Famed Chinese Terracotta Warriors could have been made with the help of the Greeks, archaeologists reveal
Western explorers settled in China more than 1,500 years earlier than experts had believed, new research has revealed, after archaeologists found the famous Terracotta Warriors could have been made with the help of the Greeks.
The 8,000 statues, which guard the mausoleum of the First Emperor, are likely to have been made under the guidance of a European sculptor who worked with locals at the site and took influence from Ancient Greece.
An extensive study of sites in Xinjiang Province, China, have revealed European-specific mitochondrial DNA, suggesting Westerners travelled, settled and died there before and during the time of the First Emperor: 1,500 years earlier than currently accepted.
The discoveries have been hailed as “more important than anything in the last 40 years” surpassing even the discovery of the Terracotta Army itself in significance. They are thought to be the first documented contact between Western and Chinese civilizations ever recorded.
They came about during excavations across the site by Mausoleum archaeologists, which have now been documented for television by the National Geographic Channel and BBC.
Key findings include evidence that treasures in the tomb of the First Emperor were created with the help of the West, with inspiration from the statues of Ancient Greece.
The tomb complex itself was found to be “much bigger than first thought” – at 38 square miles, 200 times bigger than Egypt’s Valley of the Kings – with two roads out of it identified with drone technology.
Experts are particularly excited by the discovery of DNA suggesting Westerners lived in the area during the time of Qin Shi Huang, from 259 to 210 BC.
Dr Li Xiuzhen, Senior Archaeologist at the Emperor Qin Shihuang’s Mausoleum Site Museum, said: “We now have evidence that close contact existed between the First Emperor’s China and the West before the formal opening of the Silk Road. This is far earlier than we formerly thought.”
Evidence of that contact, experts believe, can be found in the style of the Terracotta Warriors, with “no tradition of building life-sized human statues” identified in China before then.
Prof Lukas Nickel, chair of Asian Art History at the University of Vienna, believes the tomb of the First Emperor was influenced by the arrival of Greek statues in Central Asia in the century following Alexander the Great.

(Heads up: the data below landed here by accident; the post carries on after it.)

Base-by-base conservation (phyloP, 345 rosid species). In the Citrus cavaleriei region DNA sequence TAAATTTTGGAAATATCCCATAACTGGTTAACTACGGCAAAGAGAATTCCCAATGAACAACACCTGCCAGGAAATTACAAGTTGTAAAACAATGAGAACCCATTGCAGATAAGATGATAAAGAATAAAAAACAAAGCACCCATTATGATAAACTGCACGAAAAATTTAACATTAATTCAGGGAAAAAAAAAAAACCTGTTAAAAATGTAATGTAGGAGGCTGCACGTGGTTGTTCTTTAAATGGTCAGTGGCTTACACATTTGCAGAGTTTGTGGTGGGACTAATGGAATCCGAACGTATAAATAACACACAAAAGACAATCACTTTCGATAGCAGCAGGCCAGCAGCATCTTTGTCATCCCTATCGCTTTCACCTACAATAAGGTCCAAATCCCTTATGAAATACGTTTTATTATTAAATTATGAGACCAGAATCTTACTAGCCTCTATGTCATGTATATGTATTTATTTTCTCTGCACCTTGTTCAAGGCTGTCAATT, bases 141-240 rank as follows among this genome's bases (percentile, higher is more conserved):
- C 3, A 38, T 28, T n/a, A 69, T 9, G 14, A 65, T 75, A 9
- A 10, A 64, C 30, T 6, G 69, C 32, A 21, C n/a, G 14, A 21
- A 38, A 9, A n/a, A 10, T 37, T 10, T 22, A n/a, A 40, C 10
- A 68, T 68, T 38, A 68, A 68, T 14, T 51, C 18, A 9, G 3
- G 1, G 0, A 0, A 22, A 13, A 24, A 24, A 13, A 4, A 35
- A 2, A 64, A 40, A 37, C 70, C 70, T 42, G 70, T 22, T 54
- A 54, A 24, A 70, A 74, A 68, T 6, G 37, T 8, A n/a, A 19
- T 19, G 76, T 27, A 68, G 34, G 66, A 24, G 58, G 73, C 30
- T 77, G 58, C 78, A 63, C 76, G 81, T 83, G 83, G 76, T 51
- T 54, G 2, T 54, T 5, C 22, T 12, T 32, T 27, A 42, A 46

“I imagine that a Greek sculptor may have been at the site to train the locals,” he said.
Dr Xiuzhen added: “We now think the Terracotta Army, the Acrobats and the bronze sculptures found on site have been inspired by ancient Greek sculptures and art”.
Prof Zhang Weixing, lead archaeologist at the tomb site, said: “The archaeological work undertaken here recently is more important than anything in the last 40 years.
“By systematically examining the First Emperor’s main tomb and subsidiary burials we have discovered something more important even than the Terracotta Army.”
Other findings from the site include the mutilated bones of young women, believed to be high ranking concubines, burie with precious jewellery made from pearls and gold.
The skull of a young man, believed to be Prince Fu Su, the First Emperor’s eldest son, was also found with a crossbow bolt embedded in it.
The full findings will be broadcast on the National Geographic Channel in the US, and one BBC Two this Sunday.
Rachel Morgan, commissioning editor for the BBC, said: “It is thrilling to think that these discoveries, using cutting technologies and the forensic techniques of the 21st century, have the potential to alter what we know about the origin and formation of one of the world’s most powerful countries today and the relationships forged between ancient civilizations.”
Dan Snow, who presents the show, said: “It is extraordinary to think that history as we know it is changeable.”
The Greatest Tomb on Earth, a one-hour special hosted by Dan Snow, Dr Alice Roberts and Dr Albert Lin will air on BBC Two on Sunday, October 16 at 8pm.